She is a renowned author, scholar, and speaker. Her extensive research and deep knowledge of global space powers and space policy have made her insights invaluable to the world’s leaders and decision-makers. Dr. Namrata Goswami joins Michael Bloxton, CEO and Founder of Nebula Space Enterprise, in Episode 2 of the Your Place in Space podcast to discuss Space Powers in the World Today.
While 77 countries currently have space programs, including smaller countries like Uganda and Singapore, the United States, China, and Russia are leading the race to dominate space. Many don’t realize how close this space race is. China has written space dominance into The China Dream (China’s constitution) and Russia has already launched nuclear power plants into space. India is making competitive strides. (Learn more about freedom in space in Episode 1 of Your Place in Space, The Space Race for Freedom with Lt. Gen. Steven Kwast, USAF (RET).)
The US leads in terms of space technology and capacity, but China is close behind. Russia inherited the Soviet Union’s space program when the USSR collapsed, making them a third major space power. India is the fourth major global space power making great strides in the private sector.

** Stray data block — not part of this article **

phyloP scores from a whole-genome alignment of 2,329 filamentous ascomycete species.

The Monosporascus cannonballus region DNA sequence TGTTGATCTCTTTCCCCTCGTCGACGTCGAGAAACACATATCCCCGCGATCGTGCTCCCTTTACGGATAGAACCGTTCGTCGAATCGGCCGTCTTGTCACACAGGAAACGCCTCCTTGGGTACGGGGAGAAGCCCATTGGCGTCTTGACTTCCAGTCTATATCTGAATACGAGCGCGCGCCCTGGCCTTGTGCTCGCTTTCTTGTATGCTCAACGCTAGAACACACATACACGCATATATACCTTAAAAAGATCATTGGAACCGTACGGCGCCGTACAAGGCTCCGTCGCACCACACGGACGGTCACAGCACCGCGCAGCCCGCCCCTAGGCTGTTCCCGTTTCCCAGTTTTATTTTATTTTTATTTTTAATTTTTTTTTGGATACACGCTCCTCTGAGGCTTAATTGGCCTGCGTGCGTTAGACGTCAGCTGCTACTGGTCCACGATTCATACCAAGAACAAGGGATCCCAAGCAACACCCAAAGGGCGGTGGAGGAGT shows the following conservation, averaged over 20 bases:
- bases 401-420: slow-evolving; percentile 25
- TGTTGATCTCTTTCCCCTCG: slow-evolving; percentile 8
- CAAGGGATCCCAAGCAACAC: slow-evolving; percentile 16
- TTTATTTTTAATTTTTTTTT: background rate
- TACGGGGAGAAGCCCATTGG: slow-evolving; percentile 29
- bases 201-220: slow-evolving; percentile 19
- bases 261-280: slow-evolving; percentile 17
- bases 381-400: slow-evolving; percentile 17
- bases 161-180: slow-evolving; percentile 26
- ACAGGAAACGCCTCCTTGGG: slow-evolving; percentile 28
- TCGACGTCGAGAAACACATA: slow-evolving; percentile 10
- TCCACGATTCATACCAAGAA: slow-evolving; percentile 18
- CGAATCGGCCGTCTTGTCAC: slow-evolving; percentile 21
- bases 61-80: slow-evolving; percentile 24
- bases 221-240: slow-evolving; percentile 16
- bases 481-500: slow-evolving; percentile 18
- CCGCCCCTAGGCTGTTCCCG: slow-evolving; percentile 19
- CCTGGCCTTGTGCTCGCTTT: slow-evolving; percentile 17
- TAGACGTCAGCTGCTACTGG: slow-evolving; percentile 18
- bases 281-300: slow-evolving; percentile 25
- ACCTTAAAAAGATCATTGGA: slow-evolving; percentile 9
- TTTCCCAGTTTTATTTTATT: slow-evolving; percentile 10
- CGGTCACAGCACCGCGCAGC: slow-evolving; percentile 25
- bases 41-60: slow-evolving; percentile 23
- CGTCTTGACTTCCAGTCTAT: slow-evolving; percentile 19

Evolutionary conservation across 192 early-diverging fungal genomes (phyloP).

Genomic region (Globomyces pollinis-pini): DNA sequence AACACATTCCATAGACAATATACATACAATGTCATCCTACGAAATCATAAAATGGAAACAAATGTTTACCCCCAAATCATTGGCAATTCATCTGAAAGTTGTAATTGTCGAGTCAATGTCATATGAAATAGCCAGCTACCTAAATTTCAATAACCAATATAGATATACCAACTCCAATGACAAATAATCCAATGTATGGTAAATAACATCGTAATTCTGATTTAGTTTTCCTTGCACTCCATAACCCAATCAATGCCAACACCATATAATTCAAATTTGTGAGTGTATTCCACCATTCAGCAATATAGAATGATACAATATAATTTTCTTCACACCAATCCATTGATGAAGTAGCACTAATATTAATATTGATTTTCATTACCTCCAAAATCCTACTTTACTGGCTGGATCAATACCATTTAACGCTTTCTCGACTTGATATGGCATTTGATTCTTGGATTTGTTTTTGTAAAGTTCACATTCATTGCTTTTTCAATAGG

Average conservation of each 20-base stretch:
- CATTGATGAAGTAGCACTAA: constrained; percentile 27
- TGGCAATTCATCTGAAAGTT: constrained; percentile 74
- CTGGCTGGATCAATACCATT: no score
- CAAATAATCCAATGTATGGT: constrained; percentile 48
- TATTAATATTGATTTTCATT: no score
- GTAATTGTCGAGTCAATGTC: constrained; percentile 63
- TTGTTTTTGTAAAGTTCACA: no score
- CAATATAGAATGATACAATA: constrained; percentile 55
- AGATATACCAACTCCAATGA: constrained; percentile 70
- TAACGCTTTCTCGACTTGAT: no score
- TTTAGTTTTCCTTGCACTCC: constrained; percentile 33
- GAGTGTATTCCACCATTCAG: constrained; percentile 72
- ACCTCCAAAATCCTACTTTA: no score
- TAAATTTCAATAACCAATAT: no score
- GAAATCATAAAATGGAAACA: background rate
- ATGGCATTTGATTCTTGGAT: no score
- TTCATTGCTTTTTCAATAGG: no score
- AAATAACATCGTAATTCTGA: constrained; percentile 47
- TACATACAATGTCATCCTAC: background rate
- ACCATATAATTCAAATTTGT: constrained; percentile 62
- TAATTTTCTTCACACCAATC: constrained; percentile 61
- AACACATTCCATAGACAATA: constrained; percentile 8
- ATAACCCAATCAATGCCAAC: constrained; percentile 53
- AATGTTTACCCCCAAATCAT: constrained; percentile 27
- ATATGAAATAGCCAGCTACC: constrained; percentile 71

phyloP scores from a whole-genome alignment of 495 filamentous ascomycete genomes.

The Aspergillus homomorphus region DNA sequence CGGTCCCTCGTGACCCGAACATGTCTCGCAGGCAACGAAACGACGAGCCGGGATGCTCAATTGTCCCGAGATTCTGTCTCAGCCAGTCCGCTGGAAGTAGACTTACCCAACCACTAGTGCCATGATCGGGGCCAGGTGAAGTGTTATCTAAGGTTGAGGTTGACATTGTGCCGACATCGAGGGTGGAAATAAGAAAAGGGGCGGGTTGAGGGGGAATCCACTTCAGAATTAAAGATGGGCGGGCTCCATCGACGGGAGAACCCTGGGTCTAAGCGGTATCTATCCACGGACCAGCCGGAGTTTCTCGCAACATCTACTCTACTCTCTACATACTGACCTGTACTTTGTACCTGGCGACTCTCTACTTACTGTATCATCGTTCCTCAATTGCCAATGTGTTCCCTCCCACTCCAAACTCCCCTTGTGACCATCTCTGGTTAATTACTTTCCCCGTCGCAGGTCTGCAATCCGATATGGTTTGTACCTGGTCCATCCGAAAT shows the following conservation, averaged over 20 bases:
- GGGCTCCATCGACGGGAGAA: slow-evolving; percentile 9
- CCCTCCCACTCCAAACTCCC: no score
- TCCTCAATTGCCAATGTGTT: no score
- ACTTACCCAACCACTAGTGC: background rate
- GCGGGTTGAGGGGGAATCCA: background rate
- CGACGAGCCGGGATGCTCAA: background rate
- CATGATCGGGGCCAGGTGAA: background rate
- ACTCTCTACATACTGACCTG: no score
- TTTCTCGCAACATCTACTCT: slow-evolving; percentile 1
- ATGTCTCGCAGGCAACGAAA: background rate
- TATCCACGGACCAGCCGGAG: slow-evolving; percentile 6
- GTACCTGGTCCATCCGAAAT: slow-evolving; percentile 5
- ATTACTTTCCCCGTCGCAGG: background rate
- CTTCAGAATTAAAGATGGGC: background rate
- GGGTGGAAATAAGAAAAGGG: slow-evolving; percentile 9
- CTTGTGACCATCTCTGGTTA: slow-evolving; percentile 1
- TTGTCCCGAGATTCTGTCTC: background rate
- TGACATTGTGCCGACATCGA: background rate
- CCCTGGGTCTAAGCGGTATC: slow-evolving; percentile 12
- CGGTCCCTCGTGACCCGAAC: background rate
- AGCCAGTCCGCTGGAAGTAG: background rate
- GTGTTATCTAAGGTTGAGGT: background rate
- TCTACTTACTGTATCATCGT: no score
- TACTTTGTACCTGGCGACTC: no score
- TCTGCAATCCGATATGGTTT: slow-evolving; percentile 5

China’s CEO and chairman set the vision and path forward for the corporation (i.e. country), and everything else is there to support them. This top-down structure is different from that of India or the US, where there is more pushback against decisions made by those in charge.
Dr. Goswami highlights that the Communist Party of China is ideologically driven. They view themselves as having been humiliated during a century of colonialism and exploitation by Western powers. Their focus is on developing China in a way that showcases the attractiveness of Chinese communism to the world and rejuvenates Chinese civilization and culture.
China has spent many years and a lot of money on STEM to produce a skilled workforce that can contribute globally. India has focused on developing engineering institutes to develop skills within as well. A primary difference between the US and China in R&D investment allocation is where the investment is coming from. In the US, it’s Silicon Valley. In China, it’s the government.
Despite a stark contrast in political and cultural values, there are opportunities for American engagement with China’s space program, including setting global rules and regulations, potentially through the United Nations (UN).
In the next few years, the United Arab Emirates (UAE) will play a critical role in ensuring that space remains accessible and open to middle powers. The UAE has strong military power projection capabilities and close relationships with countries like Russia, a leading global space power.
The US government needs a clear vision to maintain a lead in the space race. That being said US Constitution was written to empower the federal government to support infrastructure, not do everything. There is hope for success in space with today’s entrepreneurs in the private sector. Because of this, there is a real opportunity for humanity and for morality. While most people are good and want good things, there are bad actors out there, and it is essential to structure space governance for the good of all people.